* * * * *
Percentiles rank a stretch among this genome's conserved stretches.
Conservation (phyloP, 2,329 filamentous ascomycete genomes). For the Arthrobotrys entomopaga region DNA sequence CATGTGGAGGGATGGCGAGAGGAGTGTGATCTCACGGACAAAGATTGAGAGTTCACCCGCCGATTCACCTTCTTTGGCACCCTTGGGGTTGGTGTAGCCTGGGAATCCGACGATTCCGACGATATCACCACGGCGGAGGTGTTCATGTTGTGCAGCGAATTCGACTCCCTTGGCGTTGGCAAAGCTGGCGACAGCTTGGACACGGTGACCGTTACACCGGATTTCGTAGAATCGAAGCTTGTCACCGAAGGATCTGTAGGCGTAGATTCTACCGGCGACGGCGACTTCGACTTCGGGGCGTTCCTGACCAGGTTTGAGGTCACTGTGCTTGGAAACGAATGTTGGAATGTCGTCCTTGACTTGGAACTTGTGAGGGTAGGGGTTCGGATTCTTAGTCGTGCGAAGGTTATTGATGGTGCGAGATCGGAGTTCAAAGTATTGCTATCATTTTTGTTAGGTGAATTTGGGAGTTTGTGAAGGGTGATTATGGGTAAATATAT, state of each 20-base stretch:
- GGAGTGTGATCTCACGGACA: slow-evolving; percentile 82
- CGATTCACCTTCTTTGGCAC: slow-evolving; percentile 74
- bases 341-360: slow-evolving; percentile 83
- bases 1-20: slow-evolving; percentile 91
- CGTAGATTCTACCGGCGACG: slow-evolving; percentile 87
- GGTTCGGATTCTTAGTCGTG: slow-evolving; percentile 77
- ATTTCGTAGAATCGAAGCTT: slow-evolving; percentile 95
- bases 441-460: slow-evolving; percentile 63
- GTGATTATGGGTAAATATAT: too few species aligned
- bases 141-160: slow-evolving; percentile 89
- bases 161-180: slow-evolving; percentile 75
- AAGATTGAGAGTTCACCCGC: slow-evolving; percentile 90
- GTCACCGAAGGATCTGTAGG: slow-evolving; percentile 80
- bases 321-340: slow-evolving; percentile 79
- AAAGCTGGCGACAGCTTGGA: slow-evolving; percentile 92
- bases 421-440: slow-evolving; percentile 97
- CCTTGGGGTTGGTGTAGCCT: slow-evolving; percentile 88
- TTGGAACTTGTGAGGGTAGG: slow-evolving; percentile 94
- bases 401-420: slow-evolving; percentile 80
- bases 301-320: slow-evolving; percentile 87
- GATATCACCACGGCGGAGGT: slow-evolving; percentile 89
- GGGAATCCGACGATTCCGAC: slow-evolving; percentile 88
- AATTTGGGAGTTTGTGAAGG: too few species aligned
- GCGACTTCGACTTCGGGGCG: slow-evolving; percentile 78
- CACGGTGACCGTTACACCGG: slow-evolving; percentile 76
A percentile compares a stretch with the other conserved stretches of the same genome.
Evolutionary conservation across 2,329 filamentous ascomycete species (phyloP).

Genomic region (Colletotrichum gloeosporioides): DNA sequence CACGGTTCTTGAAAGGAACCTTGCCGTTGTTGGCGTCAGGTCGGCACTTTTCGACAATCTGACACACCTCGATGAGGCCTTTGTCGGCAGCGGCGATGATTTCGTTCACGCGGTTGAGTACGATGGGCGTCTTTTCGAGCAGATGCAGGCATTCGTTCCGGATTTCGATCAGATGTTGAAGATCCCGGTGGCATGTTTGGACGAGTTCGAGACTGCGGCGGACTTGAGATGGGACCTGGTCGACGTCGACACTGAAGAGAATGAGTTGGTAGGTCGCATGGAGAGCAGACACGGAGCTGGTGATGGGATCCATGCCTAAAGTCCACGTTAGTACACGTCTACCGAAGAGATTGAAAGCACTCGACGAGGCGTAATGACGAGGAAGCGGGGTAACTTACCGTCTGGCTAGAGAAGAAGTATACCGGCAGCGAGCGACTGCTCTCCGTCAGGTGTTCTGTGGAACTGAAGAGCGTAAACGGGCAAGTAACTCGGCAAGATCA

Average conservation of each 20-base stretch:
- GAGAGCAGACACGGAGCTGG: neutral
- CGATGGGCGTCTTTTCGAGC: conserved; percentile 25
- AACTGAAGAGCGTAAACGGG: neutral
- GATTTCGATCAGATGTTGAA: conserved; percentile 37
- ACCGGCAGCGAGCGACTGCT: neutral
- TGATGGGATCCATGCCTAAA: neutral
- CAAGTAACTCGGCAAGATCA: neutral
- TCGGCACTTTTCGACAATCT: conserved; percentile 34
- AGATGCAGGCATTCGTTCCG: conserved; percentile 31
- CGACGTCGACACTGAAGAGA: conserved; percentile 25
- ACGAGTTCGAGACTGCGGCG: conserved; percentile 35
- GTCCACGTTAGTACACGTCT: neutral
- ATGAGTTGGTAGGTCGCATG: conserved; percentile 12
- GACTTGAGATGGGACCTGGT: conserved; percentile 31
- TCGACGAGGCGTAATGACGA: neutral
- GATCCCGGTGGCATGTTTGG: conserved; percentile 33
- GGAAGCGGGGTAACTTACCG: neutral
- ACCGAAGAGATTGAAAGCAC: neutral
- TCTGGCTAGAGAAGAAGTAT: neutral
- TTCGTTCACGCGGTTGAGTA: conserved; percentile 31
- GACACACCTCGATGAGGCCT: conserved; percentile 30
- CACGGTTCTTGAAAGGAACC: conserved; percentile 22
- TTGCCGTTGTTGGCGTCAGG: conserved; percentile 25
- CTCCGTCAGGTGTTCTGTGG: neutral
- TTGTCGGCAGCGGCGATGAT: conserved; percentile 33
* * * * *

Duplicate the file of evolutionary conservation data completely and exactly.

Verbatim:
Percentiles rank a stretch among this genome's conserved stretches.
Conservation (phyloP, 2,329 filamentous ascomycete genomes). For the Arthrobotrys entomopaga region DNA sequence CATGTGGAGGGATGGCGAGAGGAGTGTGATCTCACGGACAAAGATTGAGAGTTCACCCGCCGATTCACCTTCTTTGGCACCCTTGGGGTTGGTGTAGCCTGGGAATCCGACGATTCCGACGATATCACCACGGCGGAGGTGTTCATGTTGTGCAGCGAATTCGACTCCCTTGGCGTTGGCAAAGCTGGCGACAGCTTGGACACGGTGACCGTTACACCGGATTTCGTAGAATCGAAGCTTGTCACCGAAGGATCTGTAGGCGTAGATTCTACCGGCGACGGCGACTTCGACTTCGGGGCGTTCCTGACCAGGTTTGAGGTCACTGTGCTTGGAAACGAATGTTGGAATGTCGTCCTTGACTTGGAACTTGTGAGGGTAGGGGTTCGGATTCTTAGTCGTGCGAAGGTTATTGATGGTGCGAGATCGGAGTTCAAAGTATTGCTATCATTTTTGTTAGGTGAATTTGGGAGTTTGTGAAGGGTGATTATGGGTAAATATAT, state of each 20-base stretch:
- GGAGTGTGATCTCACGGACA: slow-evolving; percentile 82
- CGATTCACCTTCTTTGGCAC: slow-evolving; percentile 74
- bases 341-360: slow-evolving; percentile 83
- bases 1-20: slow-evolving; percentile 91
- CGTAGATTCTACCGGCGACG: slow-evolving; percentile 87
- GGTTCGGATTCTTAGTCGTG: slow-evolving; percentile 77
- ATTTCGTAGAATCGAAGCTT: slow-evolving; percentile 95
- bases 441-460: slow-evolving; percentile 63
- GTGATTATGGGTAAATATAT: too few species aligned
- bases 141-160: slow-evolving; percentile 89
- bases 161-180: slow-evolving; percentile 75
- AAGATTGAGAGTTCACCCGC: slow-evolving; percentile 90
- GTCACCGAAGGATCTGTAGG: slow-evolving; percentile 80
- bases 321-340: slow-evolving; percentile 79
- AAAGCTGGCGACAGCTTGGA: slow-evolving; percentile 92
- bases 421-440: slow-evolving; percentile 97
- CCTTGGGGTTGGTGTAGCCT: slow-evolving; percentile 88
- TTGGAACTTGTGAGGGTAGG: slow-evolving; percentile 94
- bases 401-420: slow-evolving; percentile 80
- bases 301-320: slow-evolving; percentile 87
- GATATCACCACGGCGGAGGT: slow-evolving; percentile 89
- GGGAATCCGACGATTCCGAC: slow-evolving; percentile 88
- AATTTGGGAGTTTGTGAAGG: too few species aligned
- GCGACTTCGACTTCGGGGCG: slow-evolving; percentile 78
- CACGGTGACCGTTACACCGG: slow-evolving; percentile 76
A percentile compares a stretch with the other conserved stretches of the same genome.
Evolutionary conservation across 2,329 filamentous ascomycete species (phyloP).

Genomic region (Colletotrichum gloeosporioides): DNA sequence CACGGTTCTTGAAAGGAACCTTGCCGTTGTTGGCGTCAGGTCGGCACTTTTCGACAATCTGACACACCTCGATGAGGCCTTTGTCGGCAGCGGCGATGATTTCGTTCACGCGGTTGAGTACGATGGGCGTCTTTTCGAGCAGATGCAGGCATTCGTTCCGGATTTCGATCAGATGTTGAAGATCCCGGTGGCATGTTTGGACGAGTTCGAGACTGCGGCGGACTTGAGATGGGACCTGGTCGACGTCGACACTGAAGAGAATGAGTTGGTAGGTCGCATGGAGAGCAGACACGGAGCTGGTGATGGGATCCATGCCTAAAGTCCACGTTAGTACACGTCTACCGAAGAGATTGAAAGCACTCGACGAGGCGTAATGACGAGGAAGCGGGGTAACTTACCGTCTGGCTAGAGAAGAAGTATACCGGCAGCGAGCGACTGCTCTCCGTCAGGTGTTCTGTGGAACTGAAGAGCGTAAACGGGCAAGTAACTCGGCAAGATCA

Average conservation of each 20-base stretch:
- GAGAGCAGACACGGAGCTGG: neutral
- CGATGGGCGTCTTTTCGAGC: conserved; percentile 25
- AACTGAAGAGCGTAAACGGG: neutral
- GATTTCGATCAGATGTTGAA: conserved; percentile 37
- ACCGGCAGCGAGCGACTGCT: neutral
- TGATGGGATCCATGCCTAAA: neutral
- CAAGTAACTCGGCAAGATCA: neutral
- TCGGCACTTTTCGACAATCT: conserved; percentile 34
- AGATGCAGGCATTCGTTCCG: conserved; percentile 31
- CGACGTCGACACTGAAGAGA: conserved; percentile 25
- ACGAGTTCGAGACTGCGGCG: conserved; percentile 35
- GTCCACGTTAGTACACGTCT: neutral
- ATGAGTTGGTAGGTCGCATG: conserved; percentile 12
- GACTTGAGATGGGACCTGGT: conserved; percentile 31
- TCGACGAGGCGTAATGACGA: neutral
- GATCCCGGTGGCATGTTTGG: conserved; percentile 33
- GGAAGCGGGGTAACTTACCG: neutral
- ACCGAAGAGATTGAAAGCAC: neutral
- TCTGGCTAGAGAAGAAGTAT: neutral
- TTCGTTCACGCGGTTGAGTA: conserved; percentile 31
- GACACACCTCGATGAGGCCT: conserved; percentile 30
- CACGGTTCTTGAAAGGAACC: conserved; percentile 22
- TTGCCGTTGTTGGCGTCAGG: conserved; percentile 25
- CTCCGTCAGGTGTTCTGTGG: neutral
- TTGTCGGCAGCGGCGATGAT: conserved; percentile 33